day 9 – talkin’ on egg shells

Develop the habit of looking twice at household waste before you throw it out. Egg shells, for example. Before they go into the bin, hand the closest child a pencil and let them draw a face on it. TOP TIP: keep a 2B or 4B pencil in the kitchen drawer – if it’s got H on it, don’t let it in the house. Often, you’ll have more than one egg, so kids can draw a clutch of egg people. With different expressions on their faces.

Take the opportunity to explore facial proportions by getting them to study your face. Heads are egg-shaped (pointier at the bottom), and while we’re all different, this is the basic rule of proportion: eyes half-way down, nose half-way between eyes and chin, and mouth half-way between nose and chin. Egg people are cartoon characters so breaking the rules is half the fun.

Expressions: arch eyebrows for surprise, slant down towards nose for anger, slant up towards centre for a question, etc. Try long, thin noses and broad, flat ones, side-on pointy and bulbous ones. You get the idea. Once you have a few egg people, kids are easily prompted to make up a story about them. Why is this one happy? What is the short one surprised about?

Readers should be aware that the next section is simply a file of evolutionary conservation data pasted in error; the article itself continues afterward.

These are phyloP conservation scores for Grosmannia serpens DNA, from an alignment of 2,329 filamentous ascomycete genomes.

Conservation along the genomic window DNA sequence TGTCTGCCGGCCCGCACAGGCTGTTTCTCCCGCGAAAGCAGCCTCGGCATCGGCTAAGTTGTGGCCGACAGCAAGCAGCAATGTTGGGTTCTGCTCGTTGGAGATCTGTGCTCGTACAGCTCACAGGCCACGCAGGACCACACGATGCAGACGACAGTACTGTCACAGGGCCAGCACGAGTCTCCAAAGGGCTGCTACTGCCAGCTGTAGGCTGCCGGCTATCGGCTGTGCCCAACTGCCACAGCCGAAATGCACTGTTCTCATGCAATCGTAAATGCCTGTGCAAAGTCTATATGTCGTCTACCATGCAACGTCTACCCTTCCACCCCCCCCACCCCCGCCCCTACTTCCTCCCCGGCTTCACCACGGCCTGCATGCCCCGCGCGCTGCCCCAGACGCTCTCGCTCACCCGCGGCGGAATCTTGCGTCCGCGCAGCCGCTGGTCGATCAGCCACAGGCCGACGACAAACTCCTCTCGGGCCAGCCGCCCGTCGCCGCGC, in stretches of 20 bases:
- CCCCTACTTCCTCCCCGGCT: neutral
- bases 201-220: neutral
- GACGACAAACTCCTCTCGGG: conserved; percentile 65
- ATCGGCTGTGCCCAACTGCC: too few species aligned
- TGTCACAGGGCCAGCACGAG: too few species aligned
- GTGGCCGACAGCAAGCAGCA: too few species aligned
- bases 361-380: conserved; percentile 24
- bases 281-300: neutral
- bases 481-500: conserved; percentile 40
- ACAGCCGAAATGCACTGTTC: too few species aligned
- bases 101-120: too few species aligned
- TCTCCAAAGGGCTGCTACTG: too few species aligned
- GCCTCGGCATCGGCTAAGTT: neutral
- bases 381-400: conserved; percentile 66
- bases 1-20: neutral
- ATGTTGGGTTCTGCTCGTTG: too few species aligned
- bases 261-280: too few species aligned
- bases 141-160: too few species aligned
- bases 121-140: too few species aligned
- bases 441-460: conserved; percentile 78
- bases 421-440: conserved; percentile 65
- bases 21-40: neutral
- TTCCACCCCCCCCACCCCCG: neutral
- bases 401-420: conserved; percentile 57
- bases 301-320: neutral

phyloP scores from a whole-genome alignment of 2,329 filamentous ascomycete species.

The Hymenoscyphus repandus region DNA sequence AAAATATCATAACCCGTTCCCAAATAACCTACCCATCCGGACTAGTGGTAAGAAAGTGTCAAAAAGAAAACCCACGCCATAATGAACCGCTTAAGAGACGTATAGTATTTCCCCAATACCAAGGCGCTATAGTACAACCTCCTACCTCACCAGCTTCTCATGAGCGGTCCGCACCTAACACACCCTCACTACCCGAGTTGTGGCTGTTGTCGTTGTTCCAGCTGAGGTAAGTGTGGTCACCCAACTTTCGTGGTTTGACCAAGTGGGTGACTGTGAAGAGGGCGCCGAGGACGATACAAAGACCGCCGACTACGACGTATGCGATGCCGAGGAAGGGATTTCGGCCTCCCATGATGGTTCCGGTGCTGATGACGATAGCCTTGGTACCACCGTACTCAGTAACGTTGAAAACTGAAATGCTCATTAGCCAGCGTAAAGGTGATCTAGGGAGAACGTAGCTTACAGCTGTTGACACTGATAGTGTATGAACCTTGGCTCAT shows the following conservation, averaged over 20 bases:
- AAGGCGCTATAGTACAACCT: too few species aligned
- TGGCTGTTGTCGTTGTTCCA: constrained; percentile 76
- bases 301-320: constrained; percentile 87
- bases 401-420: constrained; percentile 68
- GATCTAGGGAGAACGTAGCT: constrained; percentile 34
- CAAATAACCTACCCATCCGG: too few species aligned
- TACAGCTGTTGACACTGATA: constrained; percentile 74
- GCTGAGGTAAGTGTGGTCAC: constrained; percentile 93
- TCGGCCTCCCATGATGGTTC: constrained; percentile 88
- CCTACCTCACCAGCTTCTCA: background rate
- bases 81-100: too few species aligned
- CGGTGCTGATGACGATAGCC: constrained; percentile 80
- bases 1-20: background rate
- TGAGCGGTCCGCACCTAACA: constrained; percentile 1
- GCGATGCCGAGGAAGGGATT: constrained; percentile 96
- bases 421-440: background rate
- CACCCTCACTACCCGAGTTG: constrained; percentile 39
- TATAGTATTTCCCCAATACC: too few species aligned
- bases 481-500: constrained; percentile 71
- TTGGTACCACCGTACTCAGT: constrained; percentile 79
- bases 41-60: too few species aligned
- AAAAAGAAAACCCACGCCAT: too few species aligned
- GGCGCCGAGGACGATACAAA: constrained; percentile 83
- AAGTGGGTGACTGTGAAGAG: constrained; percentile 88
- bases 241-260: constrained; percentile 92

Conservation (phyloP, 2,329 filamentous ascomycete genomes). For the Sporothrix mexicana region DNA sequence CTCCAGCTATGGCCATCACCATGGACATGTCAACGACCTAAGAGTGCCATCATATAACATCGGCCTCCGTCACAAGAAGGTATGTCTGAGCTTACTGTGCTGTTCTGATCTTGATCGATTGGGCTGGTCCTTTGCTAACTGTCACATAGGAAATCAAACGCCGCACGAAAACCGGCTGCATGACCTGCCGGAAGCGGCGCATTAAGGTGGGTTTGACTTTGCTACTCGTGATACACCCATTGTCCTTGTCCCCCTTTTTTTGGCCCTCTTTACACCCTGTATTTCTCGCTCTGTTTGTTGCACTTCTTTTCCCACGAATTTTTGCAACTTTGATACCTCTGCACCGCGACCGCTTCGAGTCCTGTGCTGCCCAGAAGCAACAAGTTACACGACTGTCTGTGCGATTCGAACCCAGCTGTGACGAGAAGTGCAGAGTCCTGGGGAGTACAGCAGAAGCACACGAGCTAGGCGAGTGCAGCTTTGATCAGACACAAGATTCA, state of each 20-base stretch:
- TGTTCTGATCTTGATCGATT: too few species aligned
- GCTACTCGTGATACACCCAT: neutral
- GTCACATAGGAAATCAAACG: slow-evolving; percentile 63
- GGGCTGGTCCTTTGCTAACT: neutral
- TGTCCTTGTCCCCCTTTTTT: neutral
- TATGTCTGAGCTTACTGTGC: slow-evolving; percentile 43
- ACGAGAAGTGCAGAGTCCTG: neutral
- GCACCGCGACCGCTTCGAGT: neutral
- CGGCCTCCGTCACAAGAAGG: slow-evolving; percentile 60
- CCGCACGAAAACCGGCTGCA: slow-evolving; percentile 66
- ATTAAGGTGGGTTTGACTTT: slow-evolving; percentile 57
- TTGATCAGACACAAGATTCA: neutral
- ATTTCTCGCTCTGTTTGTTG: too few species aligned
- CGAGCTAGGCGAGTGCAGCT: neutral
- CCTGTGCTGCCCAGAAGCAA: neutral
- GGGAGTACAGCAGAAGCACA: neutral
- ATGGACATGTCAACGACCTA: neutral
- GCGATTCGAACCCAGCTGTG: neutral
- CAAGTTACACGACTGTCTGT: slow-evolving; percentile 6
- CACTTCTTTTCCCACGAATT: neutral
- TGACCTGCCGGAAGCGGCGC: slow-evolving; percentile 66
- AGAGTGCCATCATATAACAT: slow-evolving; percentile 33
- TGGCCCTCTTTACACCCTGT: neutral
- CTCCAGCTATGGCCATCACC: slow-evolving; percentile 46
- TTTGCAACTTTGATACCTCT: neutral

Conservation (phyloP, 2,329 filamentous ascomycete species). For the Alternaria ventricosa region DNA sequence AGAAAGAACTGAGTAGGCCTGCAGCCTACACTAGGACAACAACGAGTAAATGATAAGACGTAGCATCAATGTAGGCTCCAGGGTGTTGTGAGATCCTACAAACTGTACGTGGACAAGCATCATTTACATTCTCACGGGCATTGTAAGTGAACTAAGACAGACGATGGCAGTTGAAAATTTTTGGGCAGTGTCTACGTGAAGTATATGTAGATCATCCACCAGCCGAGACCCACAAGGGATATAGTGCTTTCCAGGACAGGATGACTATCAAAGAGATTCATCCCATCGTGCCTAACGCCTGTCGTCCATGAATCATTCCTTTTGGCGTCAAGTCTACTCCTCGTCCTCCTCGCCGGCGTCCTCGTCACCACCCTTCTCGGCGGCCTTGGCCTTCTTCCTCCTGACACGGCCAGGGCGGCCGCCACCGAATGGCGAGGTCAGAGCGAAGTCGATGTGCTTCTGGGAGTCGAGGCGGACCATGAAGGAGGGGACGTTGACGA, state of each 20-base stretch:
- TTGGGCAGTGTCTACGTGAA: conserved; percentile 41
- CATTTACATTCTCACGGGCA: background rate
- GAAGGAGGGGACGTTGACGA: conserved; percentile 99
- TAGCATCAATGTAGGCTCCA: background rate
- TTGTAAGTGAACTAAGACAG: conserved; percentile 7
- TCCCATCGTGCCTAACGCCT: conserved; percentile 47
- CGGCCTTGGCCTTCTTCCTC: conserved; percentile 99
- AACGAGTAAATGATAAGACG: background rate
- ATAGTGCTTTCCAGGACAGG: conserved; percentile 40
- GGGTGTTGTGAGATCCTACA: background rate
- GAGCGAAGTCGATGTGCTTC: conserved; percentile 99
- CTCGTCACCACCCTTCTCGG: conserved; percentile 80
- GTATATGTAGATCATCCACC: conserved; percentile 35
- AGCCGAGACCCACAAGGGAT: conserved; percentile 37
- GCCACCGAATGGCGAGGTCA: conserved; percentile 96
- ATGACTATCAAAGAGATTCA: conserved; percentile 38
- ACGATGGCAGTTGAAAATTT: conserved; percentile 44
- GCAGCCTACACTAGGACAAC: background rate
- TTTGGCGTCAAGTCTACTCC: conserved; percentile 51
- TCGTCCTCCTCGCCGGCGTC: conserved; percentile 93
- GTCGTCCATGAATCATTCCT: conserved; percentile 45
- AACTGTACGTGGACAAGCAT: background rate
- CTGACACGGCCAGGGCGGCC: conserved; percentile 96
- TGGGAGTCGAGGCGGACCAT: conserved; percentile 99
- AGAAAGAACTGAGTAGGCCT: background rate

Ben Quilty’s YouTube video will help:

Published by Dr Toni Risson

Dr Toni Risson is a storyteller and a cultural historian who has penned everything from children’s picture books to a PhD on the Magic of Lollies. An expert on the Greek cafe phenomenon, Toni curated Meet Me at the Paragon for the State Library of Queensland, and her latest book, Brisbane’s Greek Cafes: A Million Malted Milks, was a finalist in the 2019 Queensland Literary Awards. Having encountered the elegant Paragon Cafe in Katoomba as a child, Toni developed a fascination with silky oak panelling, bevelled mirrors and Art Deco wall lights long before she understood the stories behind Australia's iconic Greek cafe. She continues to document our lost café culture.

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